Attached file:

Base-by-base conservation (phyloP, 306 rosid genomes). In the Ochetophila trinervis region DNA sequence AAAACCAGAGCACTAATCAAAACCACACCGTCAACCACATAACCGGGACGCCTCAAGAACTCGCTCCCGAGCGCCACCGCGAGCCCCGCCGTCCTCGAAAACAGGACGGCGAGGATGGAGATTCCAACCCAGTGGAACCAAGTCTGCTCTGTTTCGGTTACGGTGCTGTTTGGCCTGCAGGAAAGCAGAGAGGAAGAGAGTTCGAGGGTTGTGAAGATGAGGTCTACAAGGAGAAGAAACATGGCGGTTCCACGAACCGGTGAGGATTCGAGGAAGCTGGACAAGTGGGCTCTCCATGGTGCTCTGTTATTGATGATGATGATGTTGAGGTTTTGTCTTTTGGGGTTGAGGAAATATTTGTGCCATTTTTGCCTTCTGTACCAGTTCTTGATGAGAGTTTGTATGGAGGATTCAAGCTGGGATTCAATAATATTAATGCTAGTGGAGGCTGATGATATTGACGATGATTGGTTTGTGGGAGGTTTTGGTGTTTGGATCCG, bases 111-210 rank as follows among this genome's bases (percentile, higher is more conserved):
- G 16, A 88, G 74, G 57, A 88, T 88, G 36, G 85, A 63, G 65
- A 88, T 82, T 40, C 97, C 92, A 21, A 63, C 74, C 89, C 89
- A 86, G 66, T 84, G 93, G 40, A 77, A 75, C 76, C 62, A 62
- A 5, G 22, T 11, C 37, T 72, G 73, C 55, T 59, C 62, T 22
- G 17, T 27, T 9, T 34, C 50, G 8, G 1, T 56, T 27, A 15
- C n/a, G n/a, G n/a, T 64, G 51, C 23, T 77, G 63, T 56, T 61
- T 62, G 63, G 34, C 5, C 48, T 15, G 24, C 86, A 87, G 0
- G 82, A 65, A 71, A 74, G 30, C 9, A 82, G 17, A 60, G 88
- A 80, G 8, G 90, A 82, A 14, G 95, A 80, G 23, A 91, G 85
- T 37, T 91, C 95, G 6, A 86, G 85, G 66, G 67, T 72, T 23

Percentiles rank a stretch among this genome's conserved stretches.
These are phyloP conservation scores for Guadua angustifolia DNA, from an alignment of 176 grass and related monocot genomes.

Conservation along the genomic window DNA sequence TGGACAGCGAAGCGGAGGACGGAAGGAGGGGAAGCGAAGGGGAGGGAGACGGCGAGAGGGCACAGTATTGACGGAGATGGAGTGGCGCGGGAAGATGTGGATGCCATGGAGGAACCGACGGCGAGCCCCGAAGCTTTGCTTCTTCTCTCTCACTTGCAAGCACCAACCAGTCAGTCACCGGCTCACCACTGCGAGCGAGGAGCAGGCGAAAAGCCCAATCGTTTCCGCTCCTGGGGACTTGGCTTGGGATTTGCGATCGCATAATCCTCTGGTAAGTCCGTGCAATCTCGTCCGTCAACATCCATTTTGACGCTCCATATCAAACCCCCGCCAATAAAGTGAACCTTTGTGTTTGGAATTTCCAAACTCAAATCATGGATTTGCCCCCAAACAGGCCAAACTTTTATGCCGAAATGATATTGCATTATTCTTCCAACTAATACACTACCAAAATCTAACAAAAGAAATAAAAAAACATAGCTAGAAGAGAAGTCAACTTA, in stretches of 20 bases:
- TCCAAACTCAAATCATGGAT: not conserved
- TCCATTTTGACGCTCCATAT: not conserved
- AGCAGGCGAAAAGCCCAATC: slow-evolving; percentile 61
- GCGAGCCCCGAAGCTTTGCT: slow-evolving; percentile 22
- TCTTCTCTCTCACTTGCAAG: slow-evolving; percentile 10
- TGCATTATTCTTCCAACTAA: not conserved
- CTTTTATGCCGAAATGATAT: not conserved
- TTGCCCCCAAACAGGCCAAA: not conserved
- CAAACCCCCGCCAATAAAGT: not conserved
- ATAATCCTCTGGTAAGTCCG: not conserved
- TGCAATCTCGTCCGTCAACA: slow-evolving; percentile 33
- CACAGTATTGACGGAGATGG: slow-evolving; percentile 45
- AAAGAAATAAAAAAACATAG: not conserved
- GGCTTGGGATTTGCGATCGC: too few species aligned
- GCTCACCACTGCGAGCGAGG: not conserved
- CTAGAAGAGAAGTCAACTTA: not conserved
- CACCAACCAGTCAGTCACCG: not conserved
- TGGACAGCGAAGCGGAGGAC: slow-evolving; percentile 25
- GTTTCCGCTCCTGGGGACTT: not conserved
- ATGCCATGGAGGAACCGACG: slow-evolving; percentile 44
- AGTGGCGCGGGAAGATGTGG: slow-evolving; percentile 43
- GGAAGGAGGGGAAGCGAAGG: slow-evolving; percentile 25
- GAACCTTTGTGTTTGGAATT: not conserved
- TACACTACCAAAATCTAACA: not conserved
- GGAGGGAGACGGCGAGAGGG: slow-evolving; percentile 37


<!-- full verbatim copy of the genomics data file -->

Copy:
Base-by-base conservation (phyloP, 306 rosid genomes). In the Ochetophila trinervis region DNA sequence AAAACCAGAGCACTAATCAAAACCACACCGTCAACCACATAACCGGGACGCCTCAAGAACTCGCTCCCGAGCGCCACCGCGAGCCCCGCCGTCCTCGAAAACAGGACGGCGAGGATGGAGATTCCAACCCAGTGGAACCAAGTCTGCTCTGTTTCGGTTACGGTGCTGTTTGGCCTGCAGGAAAGCAGAGAGGAAGAGAGTTCGAGGGTTGTGAAGATGAGGTCTACAAGGAGAAGAAACATGGCGGTTCCACGAACCGGTGAGGATTCGAGGAAGCTGGACAAGTGGGCTCTCCATGGTGCTCTGTTATTGATGATGATGATGTTGAGGTTTTGTCTTTTGGGGTTGAGGAAATATTTGTGCCATTTTTGCCTTCTGTACCAGTTCTTGATGAGAGTTTGTATGGAGGATTCAAGCTGGGATTCAATAATATTAATGCTAGTGGAGGCTGATGATATTGACGATGATTGGTTTGTGGGAGGTTTTGGTGTTTGGATCCG, bases 111-210 rank as follows among this genome's bases (percentile, higher is more conserved):
- G 16, A 88, G 74, G 57, A 88, T 88, G 36, G 85, A 63, G 65
- A 88, T 82, T 40, C 97, C 92, A 21, A 63, C 74, C 89, C 89
- A 86, G 66, T 84, G 93, G 40, A 77, A 75, C 76, C 62, A 62
- A 5, G 22, T 11, C 37, T 72, G 73, C 55, T 59, C 62, T 22
- G 17, T 27, T 9, T 34, C 50, G 8, G 1, T 56, T 27, A 15
- C n/a, G n/a, G n/a, T 64, G 51, C 23, T 77, G 63, T 56, T 61
- T 62, G 63, G 34, C 5, C 48, T 15, G 24, C 86, A 87, G 0
- G 82, A 65, A 71, A 74, G 30, C 9, A 82, G 17, A 60, G 88
- A 80, G 8, G 90, A 82, A 14, G 95, A 80, G 23, A 91, G 85
- T 37, T 91, C 95, G 6, A 86, G 85, G 66, G 67, T 72, T 23

Percentiles rank a stretch among this genome's conserved stretches.
These are phyloP conservation scores for Guadua angustifolia DNA, from an alignment of 176 grass and related monocot genomes.

Conservation along the genomic window DNA sequence TGGACAGCGAAGCGGAGGACGGAAGGAGGGGAAGCGAAGGGGAGGGAGACGGCGAGAGGGCACAGTATTGACGGAGATGGAGTGGCGCGGGAAGATGTGGATGCCATGGAGGAACCGACGGCGAGCCCCGAAGCTTTGCTTCTTCTCTCTCACTTGCAAGCACCAACCAGTCAGTCACCGGCTCACCACTGCGAGCGAGGAGCAGGCGAAAAGCCCAATCGTTTCCGCTCCTGGGGACTTGGCTTGGGATTTGCGATCGCATAATCCTCTGGTAAGTCCGTGCAATCTCGTCCGTCAACATCCATTTTGACGCTCCATATCAAACCCCCGCCAATAAAGTGAACCTTTGTGTTTGGAATTTCCAAACTCAAATCATGGATTTGCCCCCAAACAGGCCAAACTTTTATGCCGAAATGATATTGCATTATTCTTCCAACTAATACACTACCAAAATCTAACAAAAGAAATAAAAAAACATAGCTAGAAGAGAAGTCAACTTA, in stretches of 20 bases:
- TCCAAACTCAAATCATGGAT: not conserved
- TCCATTTTGACGCTCCATAT: not conserved
- AGCAGGCGAAAAGCCCAATC: slow-evolving; percentile 61
- GCGAGCCCCGAAGCTTTGCT: slow-evolving; percentile 22
- TCTTCTCTCTCACTTGCAAG: slow-evolving; percentile 10
- TGCATTATTCTTCCAACTAA: not conserved
- CTTTTATGCCGAAATGATAT: not conserved
- TTGCCCCCAAACAGGCCAAA: not conserved
- CAAACCCCCGCCAATAAAGT: not conserved
- ATAATCCTCTGGTAAGTCCG: not conserved
- TGCAATCTCGTCCGTCAACA: slow-evolving; percentile 33
- CACAGTATTGACGGAGATGG: slow-evolving; percentile 45
- AAAGAAATAAAAAAACATAG: not conserved
- GGCTTGGGATTTGCGATCGC: too few species aligned
- GCTCACCACTGCGAGCGAGG: not conserved
- CTAGAAGAGAAGTCAACTTA: not conserved
- CACCAACCAGTCAGTCACCG: not conserved
- TGGACAGCGAAGCGGAGGAC: slow-evolving; percentile 25
- GTTTCCGCTCCTGGGGACTT: not conserved
- ATGCCATGGAGGAACCGACG: slow-evolving; percentile 44
- AGTGGCGCGGGAAGATGTGG: slow-evolving; percentile 43
- GGAAGGAGGGGAAGCGAAGG: slow-evolving; percentile 25
- GAACCTTTGTGTTTGGAATT: not conserved
- TACACTACCAAAATCTAACA: not conserved
- GGAGGGAGACGGCGAGAGGG: slow-evolving; percentile 37